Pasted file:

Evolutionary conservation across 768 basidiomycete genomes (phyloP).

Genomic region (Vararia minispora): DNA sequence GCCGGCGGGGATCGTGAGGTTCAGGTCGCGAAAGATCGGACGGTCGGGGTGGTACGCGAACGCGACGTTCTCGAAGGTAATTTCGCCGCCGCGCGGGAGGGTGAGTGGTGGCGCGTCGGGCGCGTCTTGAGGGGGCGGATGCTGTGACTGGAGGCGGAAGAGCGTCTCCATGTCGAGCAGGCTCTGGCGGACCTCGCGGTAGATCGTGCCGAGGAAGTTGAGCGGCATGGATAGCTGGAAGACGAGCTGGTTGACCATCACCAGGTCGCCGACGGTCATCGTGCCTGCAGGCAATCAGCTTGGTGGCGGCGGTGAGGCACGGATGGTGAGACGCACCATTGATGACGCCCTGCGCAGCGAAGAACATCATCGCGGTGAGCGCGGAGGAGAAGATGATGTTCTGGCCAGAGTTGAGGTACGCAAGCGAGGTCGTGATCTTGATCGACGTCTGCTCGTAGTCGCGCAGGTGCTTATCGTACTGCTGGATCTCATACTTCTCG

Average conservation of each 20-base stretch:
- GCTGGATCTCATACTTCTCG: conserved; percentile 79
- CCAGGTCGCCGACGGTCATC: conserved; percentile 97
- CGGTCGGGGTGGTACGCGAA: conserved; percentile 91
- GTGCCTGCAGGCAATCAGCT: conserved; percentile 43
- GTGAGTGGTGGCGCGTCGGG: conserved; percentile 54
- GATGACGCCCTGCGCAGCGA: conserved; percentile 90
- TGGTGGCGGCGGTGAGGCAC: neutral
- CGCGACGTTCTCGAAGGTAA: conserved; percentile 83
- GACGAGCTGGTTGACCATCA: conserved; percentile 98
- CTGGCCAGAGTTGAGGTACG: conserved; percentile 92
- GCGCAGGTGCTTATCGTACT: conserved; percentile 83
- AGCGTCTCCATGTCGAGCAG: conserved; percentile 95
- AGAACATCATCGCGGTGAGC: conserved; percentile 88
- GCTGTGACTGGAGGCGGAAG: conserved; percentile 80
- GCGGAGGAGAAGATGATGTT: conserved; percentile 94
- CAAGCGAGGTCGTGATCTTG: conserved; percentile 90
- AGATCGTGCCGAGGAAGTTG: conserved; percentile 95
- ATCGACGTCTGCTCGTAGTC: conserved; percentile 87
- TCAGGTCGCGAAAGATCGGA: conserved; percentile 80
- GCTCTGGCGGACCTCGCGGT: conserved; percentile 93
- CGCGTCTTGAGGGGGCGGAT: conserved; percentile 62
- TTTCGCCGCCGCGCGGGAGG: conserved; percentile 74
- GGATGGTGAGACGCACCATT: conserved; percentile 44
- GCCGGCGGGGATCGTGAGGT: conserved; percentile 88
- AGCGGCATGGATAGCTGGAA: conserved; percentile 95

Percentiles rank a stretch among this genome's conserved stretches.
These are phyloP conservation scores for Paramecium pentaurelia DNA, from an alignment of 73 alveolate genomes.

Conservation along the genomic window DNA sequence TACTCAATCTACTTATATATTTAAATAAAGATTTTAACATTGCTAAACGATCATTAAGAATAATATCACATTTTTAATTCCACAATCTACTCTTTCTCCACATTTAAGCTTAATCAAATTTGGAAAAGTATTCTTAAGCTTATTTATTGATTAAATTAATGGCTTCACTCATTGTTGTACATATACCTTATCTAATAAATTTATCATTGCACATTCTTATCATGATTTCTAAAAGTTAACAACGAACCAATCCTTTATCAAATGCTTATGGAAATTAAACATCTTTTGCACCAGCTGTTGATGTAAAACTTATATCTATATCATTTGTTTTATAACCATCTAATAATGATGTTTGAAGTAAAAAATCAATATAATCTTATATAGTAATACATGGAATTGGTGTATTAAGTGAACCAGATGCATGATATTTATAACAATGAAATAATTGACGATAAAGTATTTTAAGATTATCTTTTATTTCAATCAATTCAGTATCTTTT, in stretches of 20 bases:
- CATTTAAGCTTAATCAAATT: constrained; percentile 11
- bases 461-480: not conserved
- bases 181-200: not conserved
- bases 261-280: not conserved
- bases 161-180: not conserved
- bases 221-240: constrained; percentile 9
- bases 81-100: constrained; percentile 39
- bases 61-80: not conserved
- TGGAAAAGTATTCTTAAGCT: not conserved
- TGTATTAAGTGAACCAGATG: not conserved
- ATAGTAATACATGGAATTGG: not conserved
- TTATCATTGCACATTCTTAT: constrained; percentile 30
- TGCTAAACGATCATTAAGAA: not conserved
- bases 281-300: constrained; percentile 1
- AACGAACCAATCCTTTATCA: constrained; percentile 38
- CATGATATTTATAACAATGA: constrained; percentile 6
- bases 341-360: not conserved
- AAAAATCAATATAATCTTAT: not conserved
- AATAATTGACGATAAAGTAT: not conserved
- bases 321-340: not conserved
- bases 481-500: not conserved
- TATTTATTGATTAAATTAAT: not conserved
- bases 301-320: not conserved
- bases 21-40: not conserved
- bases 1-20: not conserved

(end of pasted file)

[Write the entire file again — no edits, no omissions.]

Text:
Evolutionary conservation across 768 basidiomycete genomes (phyloP).

Genomic region (Vararia minispora): DNA sequence GCCGGCGGGGATCGTGAGGTTCAGGTCGCGAAAGATCGGACGGTCGGGGTGGTACGCGAACGCGACGTTCTCGAAGGTAATTTCGCCGCCGCGCGGGAGGGTGAGTGGTGGCGCGTCGGGCGCGTCTTGAGGGGGCGGATGCTGTGACTGGAGGCGGAAGAGCGTCTCCATGTCGAGCAGGCTCTGGCGGACCTCGCGGTAGATCGTGCCGAGGAAGTTGAGCGGCATGGATAGCTGGAAGACGAGCTGGTTGACCATCACCAGGTCGCCGACGGTCATCGTGCCTGCAGGCAATCAGCTTGGTGGCGGCGGTGAGGCACGGATGGTGAGACGCACCATTGATGACGCCCTGCGCAGCGAAGAACATCATCGCGGTGAGCGCGGAGGAGAAGATGATGTTCTGGCCAGAGTTGAGGTACGCAAGCGAGGTCGTGATCTTGATCGACGTCTGCTCGTAGTCGCGCAGGTGCTTATCGTACTGCTGGATCTCATACTTCTCG

Average conservation of each 20-base stretch:
- GCTGGATCTCATACTTCTCG: conserved; percentile 79
- CCAGGTCGCCGACGGTCATC: conserved; percentile 97
- CGGTCGGGGTGGTACGCGAA: conserved; percentile 91
- GTGCCTGCAGGCAATCAGCT: conserved; percentile 43
- GTGAGTGGTGGCGCGTCGGG: conserved; percentile 54
- GATGACGCCCTGCGCAGCGA: conserved; percentile 90
- TGGTGGCGGCGGTGAGGCAC: neutral
- CGCGACGTTCTCGAAGGTAA: conserved; percentile 83
- GACGAGCTGGTTGACCATCA: conserved; percentile 98
- CTGGCCAGAGTTGAGGTACG: conserved; percentile 92
- GCGCAGGTGCTTATCGTACT: conserved; percentile 83
- AGCGTCTCCATGTCGAGCAG: conserved; percentile 95
- AGAACATCATCGCGGTGAGC: conserved; percentile 88
- GCTGTGACTGGAGGCGGAAG: conserved; percentile 80
- GCGGAGGAGAAGATGATGTT: conserved; percentile 94
- CAAGCGAGGTCGTGATCTTG: conserved; percentile 90
- AGATCGTGCCGAGGAAGTTG: conserved; percentile 95
- ATCGACGTCTGCTCGTAGTC: conserved; percentile 87
- TCAGGTCGCGAAAGATCGGA: conserved; percentile 80
- GCTCTGGCGGACCTCGCGGT: conserved; percentile 93
- CGCGTCTTGAGGGGGCGGAT: conserved; percentile 62
- TTTCGCCGCCGCGCGGGAGG: conserved; percentile 74
- GGATGGTGAGACGCACCATT: conserved; percentile 44
- GCCGGCGGGGATCGTGAGGT: conserved; percentile 88
- AGCGGCATGGATAGCTGGAA: conserved; percentile 95

Percentiles rank a stretch among this genome's conserved stretches.
These are phyloP conservation scores for Paramecium pentaurelia DNA, from an alignment of 73 alveolate genomes.

Conservation along the genomic window DNA sequence TACTCAATCTACTTATATATTTAAATAAAGATTTTAACATTGCTAAACGATCATTAAGAATAATATCACATTTTTAATTCCACAATCTACTCTTTCTCCACATTTAAGCTTAATCAAATTTGGAAAAGTATTCTTAAGCTTATTTATTGATTAAATTAATGGCTTCACTCATTGTTGTACATATACCTTATCTAATAAATTTATCATTGCACATTCTTATCATGATTTCTAAAAGTTAACAACGAACCAATCCTTTATCAAATGCTTATGGAAATTAAACATCTTTTGCACCAGCTGTTGATGTAAAACTTATATCTATATCATTTGTTTTATAACCATCTAATAATGATGTTTGAAGTAAAAAATCAATATAATCTTATATAGTAATACATGGAATTGGTGTATTAAGTGAACCAGATGCATGATATTTATAACAATGAAATAATTGACGATAAAGTATTTTAAGATTATCTTTTATTTCAATCAATTCAGTATCTTTT, in stretches of 20 bases:
- CATTTAAGCTTAATCAAATT: constrained; percentile 11
- bases 461-480: not conserved
- bases 181-200: not conserved
- bases 261-280: not conserved
- bases 161-180: not conserved
- bases 221-240: constrained; percentile 9
- bases 81-100: constrained; percentile 39
- bases 61-80: not conserved
- TGGAAAAGTATTCTTAAGCT: not conserved
- TGTATTAAGTGAACCAGATG: not conserved
- ATAGTAATACATGGAATTGG: not conserved
- TTATCATTGCACATTCTTAT: constrained; percentile 30
- TGCTAAACGATCATTAAGAA: not conserved
- bases 281-300: constrained; percentile 1
- AACGAACCAATCCTTTATCA: constrained; percentile 38
- CATGATATTTATAACAATGA: constrained; percentile 6
- bases 341-360: not conserved
- AAAAATCAATATAATCTTAT: not conserved
- AATAATTGACGATAAAGTAT: not conserved
- bases 321-340: not conserved
- bases 481-500: not conserved
- TATTTATTGATTAAATTAAT: not conserved
- bases 301-320: not conserved
- bases 21-40: not conserved
- bases 1-20: not conserved